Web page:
By Vallerie Malkin, Advancement & Publications Writer, Office of University Communications
Architect Robert Swinburne ’93 was committed to creating sustainable living spaces long before everyone else jumped on the “green” bandwagon, he says. The School of Architecture, Art and Historic Preservation graduate says he has always aimed to meet aesthetic and economic goals for projects while keeping them environmentally responsible.
“I consider myself to have been at the forefront of the movement,” says Swinburne, a resident of Brattleboro, Vt., who is happy that everyone seems to be embracing sustainable living.
Last May, Swinburne captured some attention for his work when he won the Providence, R.I., Sustainable Housing Design Competition in the “affordable” category. His design of a small home for a 40 x 80-foot city lot with a garage, front porch and back yard for gardening combined affordability and energy efficiency in an urban setting. The design is now on file in Providence for use by general contractors.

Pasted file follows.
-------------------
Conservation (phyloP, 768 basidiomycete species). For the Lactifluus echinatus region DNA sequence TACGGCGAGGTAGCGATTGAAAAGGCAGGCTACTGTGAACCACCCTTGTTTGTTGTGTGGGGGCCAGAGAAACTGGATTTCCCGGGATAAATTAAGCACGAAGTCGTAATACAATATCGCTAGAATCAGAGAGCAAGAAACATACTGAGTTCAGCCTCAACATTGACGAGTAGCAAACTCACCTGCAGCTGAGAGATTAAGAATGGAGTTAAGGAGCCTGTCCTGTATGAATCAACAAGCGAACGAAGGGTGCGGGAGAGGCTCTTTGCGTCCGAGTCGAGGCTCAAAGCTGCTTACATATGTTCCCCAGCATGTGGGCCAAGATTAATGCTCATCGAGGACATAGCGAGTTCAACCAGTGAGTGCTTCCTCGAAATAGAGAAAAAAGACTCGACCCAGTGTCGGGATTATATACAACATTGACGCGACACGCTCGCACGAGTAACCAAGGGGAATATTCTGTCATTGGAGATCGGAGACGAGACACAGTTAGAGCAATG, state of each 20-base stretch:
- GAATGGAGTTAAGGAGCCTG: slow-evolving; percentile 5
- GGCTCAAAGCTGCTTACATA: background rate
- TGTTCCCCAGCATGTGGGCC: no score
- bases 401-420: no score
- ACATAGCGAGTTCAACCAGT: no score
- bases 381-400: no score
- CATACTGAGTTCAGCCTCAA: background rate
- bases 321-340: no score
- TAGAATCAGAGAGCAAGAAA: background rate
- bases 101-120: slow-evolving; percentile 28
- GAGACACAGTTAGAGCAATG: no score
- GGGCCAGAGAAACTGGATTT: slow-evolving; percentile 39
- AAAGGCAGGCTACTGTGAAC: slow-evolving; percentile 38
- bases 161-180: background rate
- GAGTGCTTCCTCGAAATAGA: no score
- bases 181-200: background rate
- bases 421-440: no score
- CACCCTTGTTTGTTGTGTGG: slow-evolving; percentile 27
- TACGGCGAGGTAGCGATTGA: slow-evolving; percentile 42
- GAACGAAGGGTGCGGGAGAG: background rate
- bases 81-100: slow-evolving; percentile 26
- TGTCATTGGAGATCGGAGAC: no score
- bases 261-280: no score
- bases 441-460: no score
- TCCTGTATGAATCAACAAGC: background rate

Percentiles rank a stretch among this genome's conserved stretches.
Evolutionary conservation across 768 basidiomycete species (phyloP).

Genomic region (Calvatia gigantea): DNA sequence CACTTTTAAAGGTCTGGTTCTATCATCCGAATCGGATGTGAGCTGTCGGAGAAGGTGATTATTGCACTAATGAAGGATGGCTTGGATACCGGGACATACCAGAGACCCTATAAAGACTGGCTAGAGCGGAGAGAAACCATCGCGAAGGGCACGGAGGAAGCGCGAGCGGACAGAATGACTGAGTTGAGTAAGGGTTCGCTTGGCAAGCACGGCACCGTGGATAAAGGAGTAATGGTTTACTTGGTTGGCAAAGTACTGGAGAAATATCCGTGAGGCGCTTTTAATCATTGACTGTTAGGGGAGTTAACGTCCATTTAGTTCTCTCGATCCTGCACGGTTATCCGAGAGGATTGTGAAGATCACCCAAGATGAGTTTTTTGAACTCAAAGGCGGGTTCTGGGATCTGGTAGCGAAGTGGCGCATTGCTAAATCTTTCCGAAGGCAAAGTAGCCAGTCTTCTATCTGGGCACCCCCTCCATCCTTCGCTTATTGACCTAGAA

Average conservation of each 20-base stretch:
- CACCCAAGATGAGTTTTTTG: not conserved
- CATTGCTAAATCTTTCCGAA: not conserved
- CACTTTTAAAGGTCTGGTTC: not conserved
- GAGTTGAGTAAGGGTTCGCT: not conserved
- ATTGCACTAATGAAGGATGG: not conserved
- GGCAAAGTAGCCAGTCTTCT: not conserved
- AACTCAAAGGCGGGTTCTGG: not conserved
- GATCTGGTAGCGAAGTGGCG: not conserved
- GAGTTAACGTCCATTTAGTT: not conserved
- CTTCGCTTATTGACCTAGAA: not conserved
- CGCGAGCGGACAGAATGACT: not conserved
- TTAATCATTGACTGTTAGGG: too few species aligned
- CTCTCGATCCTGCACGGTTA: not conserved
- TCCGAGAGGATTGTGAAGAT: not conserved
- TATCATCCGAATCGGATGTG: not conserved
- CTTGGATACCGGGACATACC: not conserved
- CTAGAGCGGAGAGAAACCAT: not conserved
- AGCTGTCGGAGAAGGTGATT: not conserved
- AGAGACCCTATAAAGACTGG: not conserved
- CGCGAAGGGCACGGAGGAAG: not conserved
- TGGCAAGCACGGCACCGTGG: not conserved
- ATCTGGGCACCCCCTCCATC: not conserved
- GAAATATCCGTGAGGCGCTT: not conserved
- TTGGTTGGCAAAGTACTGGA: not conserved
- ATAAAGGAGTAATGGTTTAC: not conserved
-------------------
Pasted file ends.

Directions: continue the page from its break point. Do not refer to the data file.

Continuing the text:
Swinburne’s journey to this point was neither circuitous nor straightforward, but somewhere in between. After finishing high school in Maine, he spent a year in art school but was unimpressed with the level of critique he received. In search of something more rigorous, Swinburne transferred to RWU.
“I was completely pleased with my education at the School of Architecture,” Swinburne says. “The structures and processes in place were really great, there was a good, wide range of instructors and we were getting visiting critics in from Boston and New York.”
After graduating in 1993, he spent six years building houses (“my version of grad school”) and worked as a carpenter and designer for a Brattleboro building firm until demand for his design services grew into a full-time business in 2000.
Swinburne still keeps in regular touch with his RWU classmates, many of whom went on to have successful careers in design. Now and then, they all take time from work and family to have a mini-reunion or attend an event, such as the SolarFest in Vermont. But most of the time, Swinburne is content to work from his home on a 48-acre spread that he shares with his wife, Rachelle Ackerman, and their two-year-old daughter.
And what do clients want these days when the economy is tumbling? “It’s all about lowenergy- use houses,” Swinburne says. “To avoid huge oil bills.” — Vallerie Malkin